Professor Christoph Keplinger brings new generation of robots to Germany
Soft Robotics — artificial muscles that can heal themselves — opens new perspectives for medicine
Credit: University of Colorado Boulder
The internationally renowned physicist and materials scientist will strengthen and expand interdisciplinary research in Dresden in the field of soft robotics with his expertise. With a focus on long-term career prospects in Germany, negotiations are currently being held for a joint appointment with the Max Planck Society.
With his team at the University of Colorado in Boulder, Christoph Keplinger has made an internationally renowned name for himself with the development of artificial muscle systems in recent years. He develops functional polymers with unusual combinations of qualities such as electrical conductivity, coupled with elasticity, transparency and the ability to heal themselves. With its infrastructure and research profile, the Technische Universität Dresden offers excellent conditions for this research.
“Dresden with the TU Dresden and its excellent university medicine offers an attractive infrastructure for applied research,” says Christoph Keplinger. “I am very pleased that the Alexander von Humboldt Professorship offers me the opportunity to establish an interdisciplinary research group for soft robotics with a medical focus in Dresden”.
Keplinger aims at rethinking robotics in terms of appearance, functioning and application. His robot design is less reminiscent of steel arms and skeletons, but instead combines his knowledge of methods from physics and chemistry, and merges soft matter with advanced technologies to introduce a new class of robot materials. With the interaction of special electrical components for movement (so called actuators) and sensors, he creates modules for intelligent robot systems of the future.
The applications of his research range from medicine to wearable robotics, including active, lightweight implants, prostheses and exoskeletons, which provide high mobility for ageing people to complete their daily routines. Human-like robots to new types of human-machine interfaces are of high relevance for the medicine of the future. “With his research on next-generation active prostheses, actuator systems and surgical robotic tools, Professor Keplinger is a high-class contributor to Dresden’s university medicine,” says Professor Michael Albrecht, Medical Director of the Carl Gustav Carus University Hospital.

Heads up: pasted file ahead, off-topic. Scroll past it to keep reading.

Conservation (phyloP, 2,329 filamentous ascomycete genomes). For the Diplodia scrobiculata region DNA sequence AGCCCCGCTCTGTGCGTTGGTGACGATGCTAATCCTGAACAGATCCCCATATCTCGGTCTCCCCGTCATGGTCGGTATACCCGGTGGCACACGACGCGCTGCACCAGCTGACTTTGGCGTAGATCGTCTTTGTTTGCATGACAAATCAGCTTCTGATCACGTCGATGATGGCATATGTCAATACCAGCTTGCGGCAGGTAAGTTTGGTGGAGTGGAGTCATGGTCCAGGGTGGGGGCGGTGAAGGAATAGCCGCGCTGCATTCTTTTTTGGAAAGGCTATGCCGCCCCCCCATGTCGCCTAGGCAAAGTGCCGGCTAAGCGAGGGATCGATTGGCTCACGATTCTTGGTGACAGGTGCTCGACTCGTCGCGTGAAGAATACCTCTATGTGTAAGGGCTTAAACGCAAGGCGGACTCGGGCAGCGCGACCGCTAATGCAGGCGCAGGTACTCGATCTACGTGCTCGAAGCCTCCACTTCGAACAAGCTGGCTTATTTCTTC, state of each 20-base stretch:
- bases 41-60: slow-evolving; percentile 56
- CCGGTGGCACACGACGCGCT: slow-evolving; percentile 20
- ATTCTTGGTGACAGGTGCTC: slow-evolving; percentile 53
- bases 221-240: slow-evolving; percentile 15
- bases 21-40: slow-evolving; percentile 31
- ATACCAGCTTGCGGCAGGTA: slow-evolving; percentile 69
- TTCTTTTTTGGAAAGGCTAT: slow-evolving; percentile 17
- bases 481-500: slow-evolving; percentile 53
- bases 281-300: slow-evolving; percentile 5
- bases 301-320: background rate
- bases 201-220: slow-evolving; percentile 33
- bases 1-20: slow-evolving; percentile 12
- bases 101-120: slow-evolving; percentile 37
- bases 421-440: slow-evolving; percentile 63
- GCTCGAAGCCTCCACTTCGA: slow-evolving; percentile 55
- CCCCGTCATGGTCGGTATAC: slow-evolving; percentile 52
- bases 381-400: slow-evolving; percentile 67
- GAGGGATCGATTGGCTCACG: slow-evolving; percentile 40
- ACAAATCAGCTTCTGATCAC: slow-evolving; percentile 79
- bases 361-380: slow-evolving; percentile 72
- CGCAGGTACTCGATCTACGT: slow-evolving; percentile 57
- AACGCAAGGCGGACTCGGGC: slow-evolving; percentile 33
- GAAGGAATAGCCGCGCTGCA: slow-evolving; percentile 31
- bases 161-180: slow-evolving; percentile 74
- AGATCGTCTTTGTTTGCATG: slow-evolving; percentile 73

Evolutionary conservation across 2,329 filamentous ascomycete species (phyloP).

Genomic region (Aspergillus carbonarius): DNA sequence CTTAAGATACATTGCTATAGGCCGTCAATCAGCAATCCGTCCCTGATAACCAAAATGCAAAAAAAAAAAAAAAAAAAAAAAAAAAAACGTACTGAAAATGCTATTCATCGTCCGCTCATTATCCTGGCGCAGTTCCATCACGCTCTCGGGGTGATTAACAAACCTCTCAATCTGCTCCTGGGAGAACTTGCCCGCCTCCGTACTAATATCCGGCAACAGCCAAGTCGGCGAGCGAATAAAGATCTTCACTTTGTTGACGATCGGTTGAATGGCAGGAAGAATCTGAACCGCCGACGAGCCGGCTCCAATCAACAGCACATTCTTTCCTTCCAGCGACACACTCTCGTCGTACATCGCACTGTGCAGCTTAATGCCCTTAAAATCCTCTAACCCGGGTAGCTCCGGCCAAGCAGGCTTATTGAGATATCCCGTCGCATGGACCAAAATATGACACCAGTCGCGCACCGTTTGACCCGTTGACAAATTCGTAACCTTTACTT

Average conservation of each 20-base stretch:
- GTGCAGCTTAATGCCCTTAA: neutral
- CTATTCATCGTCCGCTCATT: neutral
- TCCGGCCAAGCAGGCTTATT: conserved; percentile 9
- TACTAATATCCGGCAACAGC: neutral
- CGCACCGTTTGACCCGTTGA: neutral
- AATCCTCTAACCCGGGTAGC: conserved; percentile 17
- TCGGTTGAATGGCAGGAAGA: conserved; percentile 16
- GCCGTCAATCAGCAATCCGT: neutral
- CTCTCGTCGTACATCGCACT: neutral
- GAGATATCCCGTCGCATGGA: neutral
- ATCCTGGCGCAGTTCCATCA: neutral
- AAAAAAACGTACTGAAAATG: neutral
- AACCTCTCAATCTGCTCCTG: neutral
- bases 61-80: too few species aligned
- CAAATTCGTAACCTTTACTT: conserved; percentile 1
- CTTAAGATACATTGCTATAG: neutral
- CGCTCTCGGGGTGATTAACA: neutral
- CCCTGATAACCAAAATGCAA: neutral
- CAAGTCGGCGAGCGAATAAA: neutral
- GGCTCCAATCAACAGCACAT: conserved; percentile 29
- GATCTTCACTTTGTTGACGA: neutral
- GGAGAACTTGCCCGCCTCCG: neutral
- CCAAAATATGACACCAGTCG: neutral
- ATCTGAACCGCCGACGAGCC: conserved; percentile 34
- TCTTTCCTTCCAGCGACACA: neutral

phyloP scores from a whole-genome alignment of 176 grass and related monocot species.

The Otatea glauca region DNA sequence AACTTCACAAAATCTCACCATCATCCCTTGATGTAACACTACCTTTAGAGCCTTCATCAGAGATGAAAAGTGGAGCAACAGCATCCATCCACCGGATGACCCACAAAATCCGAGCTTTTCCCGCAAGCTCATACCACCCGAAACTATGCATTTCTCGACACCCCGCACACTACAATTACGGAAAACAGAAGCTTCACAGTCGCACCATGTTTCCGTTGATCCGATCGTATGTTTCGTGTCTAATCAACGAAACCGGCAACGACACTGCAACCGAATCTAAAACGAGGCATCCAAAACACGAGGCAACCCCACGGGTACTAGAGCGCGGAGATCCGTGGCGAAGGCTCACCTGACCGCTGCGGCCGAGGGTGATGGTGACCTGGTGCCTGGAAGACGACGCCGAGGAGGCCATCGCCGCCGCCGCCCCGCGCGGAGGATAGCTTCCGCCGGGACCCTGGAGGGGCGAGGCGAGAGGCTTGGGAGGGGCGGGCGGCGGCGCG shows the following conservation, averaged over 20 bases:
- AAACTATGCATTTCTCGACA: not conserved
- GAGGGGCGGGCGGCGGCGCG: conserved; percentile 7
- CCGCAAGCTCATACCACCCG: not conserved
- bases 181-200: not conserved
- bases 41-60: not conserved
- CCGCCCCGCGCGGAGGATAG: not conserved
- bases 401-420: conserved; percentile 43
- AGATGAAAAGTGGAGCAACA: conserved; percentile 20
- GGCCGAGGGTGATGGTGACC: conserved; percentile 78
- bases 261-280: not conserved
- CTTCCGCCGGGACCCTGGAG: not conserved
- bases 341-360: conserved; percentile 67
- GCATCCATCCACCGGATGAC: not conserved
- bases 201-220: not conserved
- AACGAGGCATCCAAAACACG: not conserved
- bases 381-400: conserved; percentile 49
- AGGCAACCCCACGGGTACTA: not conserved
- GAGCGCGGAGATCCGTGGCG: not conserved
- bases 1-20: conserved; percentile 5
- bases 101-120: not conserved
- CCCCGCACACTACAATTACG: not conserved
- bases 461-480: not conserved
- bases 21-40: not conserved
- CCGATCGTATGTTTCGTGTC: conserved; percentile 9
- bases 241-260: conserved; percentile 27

In order to guarantee Christoph Keplinger long-term access to fundamental research in the field of Robotic Materials/Soft Robotics, talks are currently being held with the Max Planck Society. The Max Planck Institute for Intelligent Systems in Stuttgart/Tübingen specialises in understanding the principles of perception, learning and action in autonomous systems that interact with complex environments. There are numerous points of contact for Keplinger’s research projects. “The Max Planck Society is in close contact with TU Dresden as well as with Christoph Keplinger personally in order to open up long-term perspectives for him in Germany,” explains Professor Ferdi Schüth, Vice President of the Max Planck Society.
“This intended close cooperation with one of Europe’s leading research institutes for robotics will create an even greater value for TU Dresden, which will strengthen the development strategy outlined in our application for excellence in an outstanding way,” says Professor Hans Müller-Steinhagen, Rector of TU Dresden. “With his work, Christoph Keplinger is moving very close to the zeitgeist of the tactile digital future. And Professor Heinz Reichmann, Dean of the Faculty of Medicine at TU Dresden, adds: “Our Faculty of Medicine has already established digital medicine as a cross-sectional area and development focus in 2018. Following targeted appointments and the acquisition of the EKFZ for Digital Health, the first major steps have already been taken to strengthen its profile. Professor Keplinger’s research fits perfectly into this and expands our profile in this innovative field of research. “